There is a kind of irony in the fact the Angelina actually thought it was okay to take this part. That she was okay with taking it -- in a sense -- away from a black woman. Now, arguably, you could say that Mariane wanted to have her play the part -- well sure: who wouldn't want one of the most famous women in American pop culture to have the role? That only makes sense. Surely the Brad team would have thought the same. The most important thing is getting the story out. Right?

Maybe. I really don't know the answer to this one. I'm just imagining a remake of Yentl played by, I dunno, someone who's not Jewish. It's okay, it's done, like the old way that men played both genders in the western theatre tradition. I know the conventions. I know what is accepted and what is acceptable. But now that we are evolving as people, I thought it would have nice if she'd turned it down.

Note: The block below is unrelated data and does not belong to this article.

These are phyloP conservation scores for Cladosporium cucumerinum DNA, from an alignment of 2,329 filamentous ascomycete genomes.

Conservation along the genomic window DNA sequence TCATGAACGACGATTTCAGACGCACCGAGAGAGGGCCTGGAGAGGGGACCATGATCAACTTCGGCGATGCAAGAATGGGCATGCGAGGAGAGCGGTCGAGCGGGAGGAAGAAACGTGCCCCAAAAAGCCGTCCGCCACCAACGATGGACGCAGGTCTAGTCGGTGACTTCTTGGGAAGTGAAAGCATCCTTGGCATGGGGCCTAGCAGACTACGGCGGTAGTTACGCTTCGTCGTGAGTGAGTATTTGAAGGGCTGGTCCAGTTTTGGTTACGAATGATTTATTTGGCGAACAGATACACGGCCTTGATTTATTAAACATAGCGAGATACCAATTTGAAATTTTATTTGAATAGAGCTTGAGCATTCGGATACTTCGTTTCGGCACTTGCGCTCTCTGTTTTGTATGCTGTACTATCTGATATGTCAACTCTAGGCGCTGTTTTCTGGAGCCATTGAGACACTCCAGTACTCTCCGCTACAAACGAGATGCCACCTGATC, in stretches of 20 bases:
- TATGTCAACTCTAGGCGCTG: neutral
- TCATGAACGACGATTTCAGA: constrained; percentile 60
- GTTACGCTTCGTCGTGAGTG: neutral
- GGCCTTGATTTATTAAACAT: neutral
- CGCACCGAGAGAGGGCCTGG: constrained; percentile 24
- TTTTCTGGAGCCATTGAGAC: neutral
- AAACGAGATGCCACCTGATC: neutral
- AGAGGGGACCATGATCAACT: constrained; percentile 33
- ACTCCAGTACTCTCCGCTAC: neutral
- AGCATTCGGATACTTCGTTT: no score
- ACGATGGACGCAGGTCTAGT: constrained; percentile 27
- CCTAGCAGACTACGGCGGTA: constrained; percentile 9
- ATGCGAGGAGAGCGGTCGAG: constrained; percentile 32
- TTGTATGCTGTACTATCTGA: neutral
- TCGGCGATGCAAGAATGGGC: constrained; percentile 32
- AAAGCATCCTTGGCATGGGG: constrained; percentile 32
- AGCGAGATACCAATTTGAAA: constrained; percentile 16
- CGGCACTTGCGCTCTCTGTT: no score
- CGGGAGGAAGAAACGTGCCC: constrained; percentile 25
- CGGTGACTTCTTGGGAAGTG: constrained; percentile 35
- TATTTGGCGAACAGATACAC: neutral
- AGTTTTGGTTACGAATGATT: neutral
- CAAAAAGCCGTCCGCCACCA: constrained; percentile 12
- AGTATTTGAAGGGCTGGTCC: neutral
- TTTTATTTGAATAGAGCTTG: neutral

And by evolution, I mean including but not limited to self-regulation. Colored people, for example, self-regulate all the time. We put up with stupid stuff. I just went to a seminar today and listened to the lecturer direct a Chinese woman who speaks three languages fluently, runs her own business and owns properties as real estate investments, I watched him talk to her like she was an idiot, pointing to her paper and telling her to take notes, leaning in and speaking slowly, like she might miss his words, smirking as she read back her ideas to him. She smiled, she knew what he was doing, but she ignored his way with her because he had information she wanted. This is how we live, we put up with stupid shit. (I guess we all do, all people white or colored. We just have different piles of shit.) We are very patient about these things.